The Declaration of Trust
It is a very good idea to draw up a legal agreement known as a “Declaration of Trust”. This is a document that sets out, in a legally-binding manner, the conditions of the joint ownership. For example:
- What percentage of the property each person will own
- What percentage of the deposit each person will pay
- What proportion of the monthly payments each person will pay
- Any other details – who will have the largest bedroom, for example?
- What happens if one person wants to sell their share and leave?
- If the property is sold, what proportion of the profits will each member get?
- What is the aim of buying the property
For example, a group of young professionals might decide to buy a property as an investment for 4-6 years, after which they will sell it.
By then they will probably want to buy their own places and will be able to afford to so this.
Inevitably, there will be scenarios where one person wants to leave or is unable to pay their share – perhaps through sickness or redundancy. A Declaration of Trust document makes legally-binding provision for situations like this.
Things to Consider
How Much Can I Borrow
Mortgage lenders have always considered joint mortgages – even those held by married couples – to be more risky than singly-held mortgages.
Logically, mortgages held by three or four people will be more risky still – the dependency on multiple people for each month’s payment and the potential for unforeseen problems affecting at least one borrower means that lenders are always a little more cautious with group mortgages.
Different lenders have different policies for calculating how much can be lent on a group mortgage – examples include:
- 2.5 times all incomes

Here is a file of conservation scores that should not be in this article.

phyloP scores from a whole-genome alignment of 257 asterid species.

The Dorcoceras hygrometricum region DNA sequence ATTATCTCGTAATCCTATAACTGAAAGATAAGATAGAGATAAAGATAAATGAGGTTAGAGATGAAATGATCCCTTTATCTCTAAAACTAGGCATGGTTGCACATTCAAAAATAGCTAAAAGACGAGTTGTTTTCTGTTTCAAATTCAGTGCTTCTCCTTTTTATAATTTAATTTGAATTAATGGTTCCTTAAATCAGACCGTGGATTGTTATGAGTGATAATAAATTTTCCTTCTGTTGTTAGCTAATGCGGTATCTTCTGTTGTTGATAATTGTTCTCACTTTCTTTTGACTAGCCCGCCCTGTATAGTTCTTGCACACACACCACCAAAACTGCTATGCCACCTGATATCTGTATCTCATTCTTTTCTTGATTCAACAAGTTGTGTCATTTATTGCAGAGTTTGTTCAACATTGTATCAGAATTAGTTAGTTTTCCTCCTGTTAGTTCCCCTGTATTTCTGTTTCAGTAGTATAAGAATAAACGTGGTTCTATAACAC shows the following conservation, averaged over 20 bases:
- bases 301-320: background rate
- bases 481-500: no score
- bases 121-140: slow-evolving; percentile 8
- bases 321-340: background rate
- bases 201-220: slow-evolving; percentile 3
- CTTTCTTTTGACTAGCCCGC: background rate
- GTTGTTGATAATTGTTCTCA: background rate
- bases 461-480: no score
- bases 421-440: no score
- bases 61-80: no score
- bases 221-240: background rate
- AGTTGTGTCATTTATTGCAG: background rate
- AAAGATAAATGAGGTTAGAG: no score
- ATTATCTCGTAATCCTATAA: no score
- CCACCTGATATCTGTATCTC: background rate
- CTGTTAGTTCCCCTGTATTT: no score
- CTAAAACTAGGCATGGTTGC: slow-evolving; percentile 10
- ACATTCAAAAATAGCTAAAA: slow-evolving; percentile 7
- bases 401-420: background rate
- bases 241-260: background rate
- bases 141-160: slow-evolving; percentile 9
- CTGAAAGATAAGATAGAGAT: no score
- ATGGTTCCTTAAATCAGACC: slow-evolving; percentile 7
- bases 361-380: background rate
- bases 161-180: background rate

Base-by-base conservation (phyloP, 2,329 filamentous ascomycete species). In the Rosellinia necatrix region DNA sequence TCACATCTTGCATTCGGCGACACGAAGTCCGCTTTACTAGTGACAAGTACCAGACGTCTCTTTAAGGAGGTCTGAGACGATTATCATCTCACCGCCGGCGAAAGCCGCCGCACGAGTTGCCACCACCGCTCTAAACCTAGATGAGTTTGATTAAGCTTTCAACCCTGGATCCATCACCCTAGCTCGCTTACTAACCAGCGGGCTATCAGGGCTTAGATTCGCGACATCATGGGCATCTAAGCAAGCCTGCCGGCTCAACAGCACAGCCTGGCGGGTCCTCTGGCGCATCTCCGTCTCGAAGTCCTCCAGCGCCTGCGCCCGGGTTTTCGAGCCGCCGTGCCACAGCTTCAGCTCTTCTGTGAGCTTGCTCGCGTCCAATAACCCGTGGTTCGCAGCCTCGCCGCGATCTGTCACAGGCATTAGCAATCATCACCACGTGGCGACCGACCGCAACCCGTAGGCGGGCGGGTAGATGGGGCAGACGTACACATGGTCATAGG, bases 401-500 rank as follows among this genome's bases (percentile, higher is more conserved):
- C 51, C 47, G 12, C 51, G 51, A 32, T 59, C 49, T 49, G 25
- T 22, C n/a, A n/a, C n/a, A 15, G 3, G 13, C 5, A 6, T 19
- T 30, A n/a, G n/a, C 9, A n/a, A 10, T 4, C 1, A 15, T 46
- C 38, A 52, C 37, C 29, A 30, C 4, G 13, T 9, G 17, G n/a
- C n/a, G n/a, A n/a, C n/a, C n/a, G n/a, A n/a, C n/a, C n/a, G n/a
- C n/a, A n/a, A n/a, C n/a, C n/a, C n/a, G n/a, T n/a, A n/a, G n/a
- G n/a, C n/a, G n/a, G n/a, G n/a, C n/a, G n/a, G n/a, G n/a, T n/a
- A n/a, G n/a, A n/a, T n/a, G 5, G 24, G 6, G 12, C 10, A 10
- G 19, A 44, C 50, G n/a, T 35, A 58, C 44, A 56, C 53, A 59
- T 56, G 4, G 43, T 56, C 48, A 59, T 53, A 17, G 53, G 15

- 2 times the highest two incomes, plus the sum of the lowest two incomes
- 4 times the highest income, plus the sum of the remaining incomes
Which policy will be the best for your group depends in part on how much disparity there is between the group members’ incomes – for example, if one person earns considerably more than the others, you might want to choose a policy that weights the largest income.
Group Mortgage Risks
A group mortgage does not have to be much riskier than a regular joint mortgage, of the kind held by most married couples. However, there are a few differences:
- Typically three or four people are involved
- Friendships can be tested by living together for years
- If one person decides to leave, the others may be forced to sell
- Even agreeing on colour schemes can be difficult!
You will often find that lenders will insist on a Mortgage Indemnity Insurance Policy being taken out to protect the lender from members who default on a group mortgage.
This can be a considerable expense. Not all lenders require this, though – a specialist mortgage broker will be able to dig out the best deals for your group.
The main risk for a borrower is of one or more of the group wishing to leave, and the remainder of the group being unable, or unwilling, to buy out that person’s share.
At present, there is a limited market for mortgage shares, and the likely end result would be that the property would have to be sold.
It is vital to have an effective Declaration of Trust in place so that all members of the group understand what will happen if any changes are required, and all members of the group will receive a fair and pre-agreed settlement if the property has to be sold unexpectedly.
Group Mortgages – The Benefits
Properly planned and considered, a group mortgage offers a fantastic opportunity for a group of buyers to get on the property ladder, and escape from renting or living with family. For many first-time buyers, this type of mortgage represents the only possible means of getting on the property ladder.
Group mortgages are fairly widely available now, but not all lenders offer them, and the deals available vary considerably – watch out for high interest rates and expensive compulsory mortgage and home insurance.
Find the right deal, though, and you could be well on the way to property ownership, so it can be worth taking advice from a broker to help find the best possible group mortgage for your group.